To Live is Christ

“One thing I know: Jeffrey loves Jesus.”

It was a sad week in the Upper School at The Ambrose School as we said goodbye to one of our own. Jeffrey O’Brien, Graduating Class of 2017, went home to be with Lord.

“One thing I know: Jeffrey loves Jesus.”

Jeffrey is an O’Brien through and through. In an era where the nuclear family is crumbling all around us, Jeffrey is different. He loves his mom and dad and his two Jeffrey O'Brienbrothers, and everyone knows it. They were his most valuable earthly possessions.

“One thing I know: Jeffrey loves Jesus.”

Jeffrey has a megawatt smile. His smile alone can change the mood of any room. He has an infectious laugh, deep and baritone, try as Jeffrey might to muffle it. Jeffrey has great hair; it always looks like it was sculpted out of marble by the careful hands of Bernini. Jeffrey is a great athlete – lacrosse is his sport – and he loves his teammates and coaches.

“One thing I know: Jeffrey loves Jesus.” In the course of the last two days, I have had four different people close to Jeffrey state this same confidence in nearly identical terms. None doubted the veracity of Jeffrey’s faith or the security of his salvation. Jeffrey was attending Calvary Chapel Bible College in Murrieta, CA, studying to be a missionary with the hopes of taking the good news of the salvation to be found in Christ alone to the world. When parents ask questions about the spiritual health of our students and their love for God and their neighbor, I could do no better than to point them to Jeffrey.

Let us pause and remember for whom we grieve. It is not for Jeffrey. Jeffrey has entered into glory. We grieve for us – Jeffrey’s family, friends, and classmates – who will be without his megawatt smile and his infectious laugh for only a little while. Our separation from him is only temporary, for this is the great hope that we have in Jesus: we will see Jeffrey again.

In his Epistle to the Philippians, the Apostle Paul, facing the prospect of death himself, wrote, “[I]n nothing I shall be ashamed, but with all boldness, as always, so now also Christ will be magnified in my body, whether by life or by death. For to me, to live is Christ, and to die is gain” (1:20-21.) Jesus was magnified in the way Jeffrey lived his life – his daily choices, his conversation, his conduct, his love for others – and now Jesus is being magnified in Jeffrey’s death as we all reflect on that one statement, said over and over again: ““One thing I know: Jeffrey loves Jesus.” As we process our own loss, let us continue to hold fast to the promises of God: as Jeffrey knew so well, we are redeemed through the saving work of Jesus, and nothing – “neither death nor life, nor angels nor principalities nor powers, nor things present nor things to come, nor height nor depth, nor any other created thing” – can separate us from His love which is in Christ Jesus our Lord.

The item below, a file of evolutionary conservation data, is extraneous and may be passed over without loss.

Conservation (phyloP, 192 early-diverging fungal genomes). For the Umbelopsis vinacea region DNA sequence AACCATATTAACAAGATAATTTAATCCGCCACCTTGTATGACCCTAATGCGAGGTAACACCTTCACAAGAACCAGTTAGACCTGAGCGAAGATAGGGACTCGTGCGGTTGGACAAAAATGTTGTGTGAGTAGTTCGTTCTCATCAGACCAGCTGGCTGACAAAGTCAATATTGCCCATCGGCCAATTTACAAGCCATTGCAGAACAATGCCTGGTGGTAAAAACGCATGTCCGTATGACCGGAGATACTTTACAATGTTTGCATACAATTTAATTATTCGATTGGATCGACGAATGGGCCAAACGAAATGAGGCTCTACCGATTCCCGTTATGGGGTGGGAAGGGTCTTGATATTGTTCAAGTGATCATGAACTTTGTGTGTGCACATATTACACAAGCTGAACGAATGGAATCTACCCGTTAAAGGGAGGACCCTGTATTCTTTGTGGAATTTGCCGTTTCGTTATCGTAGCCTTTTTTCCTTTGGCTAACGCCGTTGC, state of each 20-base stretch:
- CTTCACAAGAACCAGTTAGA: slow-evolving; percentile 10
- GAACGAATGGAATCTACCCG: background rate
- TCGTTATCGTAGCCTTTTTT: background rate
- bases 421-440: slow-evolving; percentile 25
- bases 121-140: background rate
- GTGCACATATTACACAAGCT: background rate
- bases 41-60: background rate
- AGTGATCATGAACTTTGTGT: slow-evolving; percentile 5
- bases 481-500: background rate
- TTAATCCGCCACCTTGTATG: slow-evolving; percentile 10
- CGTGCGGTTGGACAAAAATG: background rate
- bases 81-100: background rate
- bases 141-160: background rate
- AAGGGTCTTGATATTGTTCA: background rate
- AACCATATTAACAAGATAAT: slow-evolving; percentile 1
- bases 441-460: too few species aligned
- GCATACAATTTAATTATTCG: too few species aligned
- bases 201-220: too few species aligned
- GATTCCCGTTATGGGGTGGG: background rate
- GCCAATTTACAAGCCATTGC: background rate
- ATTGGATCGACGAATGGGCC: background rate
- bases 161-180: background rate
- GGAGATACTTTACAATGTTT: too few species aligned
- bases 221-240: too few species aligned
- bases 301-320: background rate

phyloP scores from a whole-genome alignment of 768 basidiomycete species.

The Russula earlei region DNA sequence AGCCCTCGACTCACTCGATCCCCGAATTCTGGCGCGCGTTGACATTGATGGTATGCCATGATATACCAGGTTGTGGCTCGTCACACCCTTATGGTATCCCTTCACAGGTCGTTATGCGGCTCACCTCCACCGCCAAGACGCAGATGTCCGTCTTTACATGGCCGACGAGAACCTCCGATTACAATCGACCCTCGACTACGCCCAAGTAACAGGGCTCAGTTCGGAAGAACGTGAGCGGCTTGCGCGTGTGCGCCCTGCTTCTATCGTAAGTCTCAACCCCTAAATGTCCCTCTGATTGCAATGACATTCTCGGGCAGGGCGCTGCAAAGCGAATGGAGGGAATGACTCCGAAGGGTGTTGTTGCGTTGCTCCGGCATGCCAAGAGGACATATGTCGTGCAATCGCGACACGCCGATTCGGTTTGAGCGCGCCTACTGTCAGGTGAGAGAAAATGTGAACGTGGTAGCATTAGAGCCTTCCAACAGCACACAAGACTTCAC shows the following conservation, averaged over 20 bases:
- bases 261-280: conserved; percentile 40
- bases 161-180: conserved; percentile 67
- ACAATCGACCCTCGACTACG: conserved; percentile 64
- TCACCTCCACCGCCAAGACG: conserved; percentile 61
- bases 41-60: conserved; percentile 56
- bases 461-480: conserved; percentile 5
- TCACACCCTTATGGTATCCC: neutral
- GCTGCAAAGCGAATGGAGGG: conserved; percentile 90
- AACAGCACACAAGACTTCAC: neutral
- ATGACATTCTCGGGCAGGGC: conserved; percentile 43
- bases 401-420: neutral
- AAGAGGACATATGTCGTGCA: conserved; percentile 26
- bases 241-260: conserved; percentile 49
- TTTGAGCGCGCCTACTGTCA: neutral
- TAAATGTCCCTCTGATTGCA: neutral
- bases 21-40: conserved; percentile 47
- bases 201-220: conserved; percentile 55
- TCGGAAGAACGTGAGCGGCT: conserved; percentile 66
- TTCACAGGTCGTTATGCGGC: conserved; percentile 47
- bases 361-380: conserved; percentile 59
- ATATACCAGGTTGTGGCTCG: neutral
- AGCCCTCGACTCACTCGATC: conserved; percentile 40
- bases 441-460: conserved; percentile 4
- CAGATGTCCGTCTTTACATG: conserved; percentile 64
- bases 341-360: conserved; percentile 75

We love you, Jeffrey, and we WILL see you again.

In Everything Give Thanks

Working with teens daily can be a challenge. Anyone who has parented a teen for 5 minutes can tell you they have a tendency to be ungrateful. As hard as a parent might work, teens don’t always appreciate things, particularly those things most familiar to them: dinner on the table, rides back and forth to basketball practice, help with their homework, etc. Stop and consider, when was the last time your teen said anything like, “Mom, I really want to thank you for making me breakfast every morning,” or “Dad, thank you for doing such a good job carefully manicuring our yard.” It just doesn’t happen often. (It can be argued that this is common to the human condition, and I fully agree, but the problem can be more acute in teens.)

As such, it can be a rare thing for a teen to express a grateful heart. However, this makes it especially praiseworthy and edifying when a teen does express a gratitude. Imagine my joy then when I saw the following online review from one of our current students, thankfulquoted in full: